While setting up a business, the payroll process must be informed and consistent. Keep reading to understand payroll-related things, mainly how many pay periods are in a year.
In a year, there can be fifty-two (52) pay periods, or at least twelve (12), depending on the employer and working in any state with specific payday requirements. Employers must keep a reasonable balance between the payroll running cost and the financial needs of the employees.
As an employer, one needs to ensure that they must work according to Federal laws to ensure punctual employee payments. It may include Fair Labor Standard Act (FLSA) and standard state laws.
According to the Office of Human Resource Management, pay periods start on a Sunday and end on Saturday after two weeks, which makes 26 pay periods in a year. Official pay days alternate Thursdays, whereas some financial institutions credit your accounts earlier.
Payroll can be a daunting and time-consuming aspect of managing any business; therefore, it is critical to determine how you calculate the pay period and the most reasonable pay periods for your employees. We will guide you in figuring out all the related questions and complexities.
What are pay periods?
Pay periods could be the time frame of employees’ hours for calculating employee wages and paying them in terms of a paycheck. Federal laws require businesses to pay the employees on their regular payday; however, they do not specify the frequency of pay periods.
Pay periods can have different lengths, with recurring periods beginning the day after the previous one ends to count the total working time they have to compensate for. Several factors determine pay periods, including payment schedules, yearly paychecks, expected wages, and the money the company takes out on each paycheck in the name of employee benefits and payroll taxes.
Every business and employer must understand that paying employees consistently according to the set schedule is essential, bringing many benefits. Following the proper procedure and paying your employees on an agreed-upon plan will help the business recruit and retain a talented workforce and prevent legal claims.
Remember that missing a scheduled payment date, even for a few days, can lead to Fair Labor Standard Act (FLSA) complaints. Such allegations may lead to hefty legal penalties under wage violation rules, including double back wages.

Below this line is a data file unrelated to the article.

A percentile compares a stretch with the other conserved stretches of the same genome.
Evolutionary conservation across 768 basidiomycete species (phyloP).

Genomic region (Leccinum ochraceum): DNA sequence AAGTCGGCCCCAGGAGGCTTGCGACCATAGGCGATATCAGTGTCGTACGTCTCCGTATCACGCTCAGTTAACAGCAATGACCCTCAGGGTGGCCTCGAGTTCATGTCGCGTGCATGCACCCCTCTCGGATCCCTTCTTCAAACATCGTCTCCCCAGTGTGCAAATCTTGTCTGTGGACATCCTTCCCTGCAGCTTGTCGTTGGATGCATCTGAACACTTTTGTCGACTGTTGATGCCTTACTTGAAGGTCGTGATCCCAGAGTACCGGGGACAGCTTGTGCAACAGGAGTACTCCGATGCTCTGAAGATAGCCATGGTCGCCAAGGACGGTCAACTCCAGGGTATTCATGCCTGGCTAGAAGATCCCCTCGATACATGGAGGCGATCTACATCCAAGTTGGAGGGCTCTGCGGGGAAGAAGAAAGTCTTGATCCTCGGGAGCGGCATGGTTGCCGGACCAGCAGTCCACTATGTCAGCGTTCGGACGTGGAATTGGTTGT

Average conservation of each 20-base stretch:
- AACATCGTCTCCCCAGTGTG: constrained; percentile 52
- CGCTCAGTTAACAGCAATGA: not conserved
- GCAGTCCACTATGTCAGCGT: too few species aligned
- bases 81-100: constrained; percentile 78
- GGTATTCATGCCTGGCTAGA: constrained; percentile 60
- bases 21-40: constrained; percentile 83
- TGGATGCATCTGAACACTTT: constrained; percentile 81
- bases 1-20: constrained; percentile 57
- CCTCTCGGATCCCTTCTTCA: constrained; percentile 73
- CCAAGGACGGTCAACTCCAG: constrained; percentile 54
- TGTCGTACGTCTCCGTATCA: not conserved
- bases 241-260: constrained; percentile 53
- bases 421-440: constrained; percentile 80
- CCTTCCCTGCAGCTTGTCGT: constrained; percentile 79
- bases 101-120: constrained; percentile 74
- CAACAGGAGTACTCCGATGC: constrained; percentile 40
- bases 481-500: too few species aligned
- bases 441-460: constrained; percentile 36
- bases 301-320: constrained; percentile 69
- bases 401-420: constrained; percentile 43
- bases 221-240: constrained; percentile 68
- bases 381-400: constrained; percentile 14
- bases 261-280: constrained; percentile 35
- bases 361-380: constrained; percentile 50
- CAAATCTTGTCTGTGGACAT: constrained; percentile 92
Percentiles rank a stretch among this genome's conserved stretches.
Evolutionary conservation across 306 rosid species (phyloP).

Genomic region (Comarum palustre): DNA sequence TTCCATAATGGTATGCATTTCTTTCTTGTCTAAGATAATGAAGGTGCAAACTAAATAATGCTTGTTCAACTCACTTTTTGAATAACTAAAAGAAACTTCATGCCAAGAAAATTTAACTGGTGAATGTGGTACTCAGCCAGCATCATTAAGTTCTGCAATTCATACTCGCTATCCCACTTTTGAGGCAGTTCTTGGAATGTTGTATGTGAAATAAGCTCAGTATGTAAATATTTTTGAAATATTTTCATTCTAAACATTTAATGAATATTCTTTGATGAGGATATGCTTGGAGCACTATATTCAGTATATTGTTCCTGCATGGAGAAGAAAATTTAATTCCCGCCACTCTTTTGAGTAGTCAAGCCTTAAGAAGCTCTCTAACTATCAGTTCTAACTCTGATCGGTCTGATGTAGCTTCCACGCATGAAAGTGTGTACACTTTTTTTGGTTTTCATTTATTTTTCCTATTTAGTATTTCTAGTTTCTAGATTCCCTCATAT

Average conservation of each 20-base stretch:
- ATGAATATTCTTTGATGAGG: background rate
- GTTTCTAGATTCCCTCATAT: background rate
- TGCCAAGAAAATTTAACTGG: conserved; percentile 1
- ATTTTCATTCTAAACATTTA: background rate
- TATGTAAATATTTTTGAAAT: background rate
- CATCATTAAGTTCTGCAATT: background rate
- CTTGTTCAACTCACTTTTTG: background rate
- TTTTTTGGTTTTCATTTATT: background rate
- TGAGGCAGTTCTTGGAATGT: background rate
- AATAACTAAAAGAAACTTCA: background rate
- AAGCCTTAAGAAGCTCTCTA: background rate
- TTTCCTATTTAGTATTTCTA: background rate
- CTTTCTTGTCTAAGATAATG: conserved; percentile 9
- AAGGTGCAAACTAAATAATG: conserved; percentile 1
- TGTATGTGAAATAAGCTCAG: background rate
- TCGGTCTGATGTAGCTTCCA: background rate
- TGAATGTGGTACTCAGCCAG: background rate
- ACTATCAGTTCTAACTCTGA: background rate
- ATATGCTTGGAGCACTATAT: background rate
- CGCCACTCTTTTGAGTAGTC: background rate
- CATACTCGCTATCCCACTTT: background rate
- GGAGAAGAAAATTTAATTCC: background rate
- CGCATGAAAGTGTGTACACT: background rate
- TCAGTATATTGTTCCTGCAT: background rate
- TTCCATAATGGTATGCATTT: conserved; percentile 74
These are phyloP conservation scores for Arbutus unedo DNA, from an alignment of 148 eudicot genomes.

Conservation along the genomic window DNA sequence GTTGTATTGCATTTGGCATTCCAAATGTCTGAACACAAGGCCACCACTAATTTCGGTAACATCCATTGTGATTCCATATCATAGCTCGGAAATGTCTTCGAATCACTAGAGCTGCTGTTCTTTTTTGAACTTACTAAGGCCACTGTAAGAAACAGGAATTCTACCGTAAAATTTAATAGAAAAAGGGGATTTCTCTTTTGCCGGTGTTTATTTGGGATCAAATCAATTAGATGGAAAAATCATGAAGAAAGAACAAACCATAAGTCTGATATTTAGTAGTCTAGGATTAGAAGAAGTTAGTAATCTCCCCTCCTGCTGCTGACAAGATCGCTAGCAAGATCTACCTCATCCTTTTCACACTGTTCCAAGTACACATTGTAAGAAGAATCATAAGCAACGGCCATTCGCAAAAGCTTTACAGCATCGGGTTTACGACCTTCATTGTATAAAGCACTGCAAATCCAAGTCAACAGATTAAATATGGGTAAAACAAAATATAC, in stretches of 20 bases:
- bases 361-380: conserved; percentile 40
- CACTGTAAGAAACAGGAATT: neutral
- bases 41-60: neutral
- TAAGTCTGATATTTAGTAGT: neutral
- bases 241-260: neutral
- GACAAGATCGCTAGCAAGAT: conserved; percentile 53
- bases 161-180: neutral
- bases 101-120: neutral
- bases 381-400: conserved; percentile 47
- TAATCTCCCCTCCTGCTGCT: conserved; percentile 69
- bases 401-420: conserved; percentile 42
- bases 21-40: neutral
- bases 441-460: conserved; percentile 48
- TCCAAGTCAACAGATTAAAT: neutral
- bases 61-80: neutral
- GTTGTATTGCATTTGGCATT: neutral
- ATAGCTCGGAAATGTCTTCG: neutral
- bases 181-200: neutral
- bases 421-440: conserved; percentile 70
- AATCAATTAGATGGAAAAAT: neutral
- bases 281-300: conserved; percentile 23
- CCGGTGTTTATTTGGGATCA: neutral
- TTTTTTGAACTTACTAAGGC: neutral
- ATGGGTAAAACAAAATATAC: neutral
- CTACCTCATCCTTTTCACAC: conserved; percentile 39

One must have a grip on strategic considerations for the ideal payroll schedule to set the frequency. Employees usually value shorter pay periods, and each payroll costs your administrative business hours or vendor expenses. Therefore, an employer must balance the administrative costs, manage the goals, and find the right frequency for the business.
Pay periods in American states
Pay periods could be weekly, biweekly, monthly, or semi-monthly. Typically, states do not accept bi-monthly pay schedules, although semi-monthly is acceptable, and some states have more firm requirements. American states have set their standards through payday frequency laws.
For instance, in a particular state, businesses are bound to pay weekly, and if they want more extended pay periods, they need to get approval from the labour commission. One must verify their state laws when planning payroll for their businesses.
All the states in the United States have their standards about pay periods, and payday laws vary from state to state. For the best payroll decisions for the company and employees, the employer must balance the legal requirements and the company’s financial patterns.
Pay practices of the employee experience are an essential part of a job offer. Paying employees is more critical than any administrative decision, as it affects the ability to choose and retain great performers.
Types of pay periods
The number of pay periods in a year depends on the pay schedule, among several options. However, the best plan for the employees may not be the best for the employer, so one must understand the pay schedule thoroughly to get the exact idea.
There could be several pay periods, such as daily, weekly, bi-weekly, semi-monthly, monthly, bimonthly, quarterly, semi-annually, and annually. However, some standard pay periods are as follows:
Over 34 percent of employers use this type of pay schedule, making it the second-most standard pay period. With this schedule, the employer has to pay more frequently, like 52 times a year, but a leap year can come with an extra pay period making it 53 weeks in a year.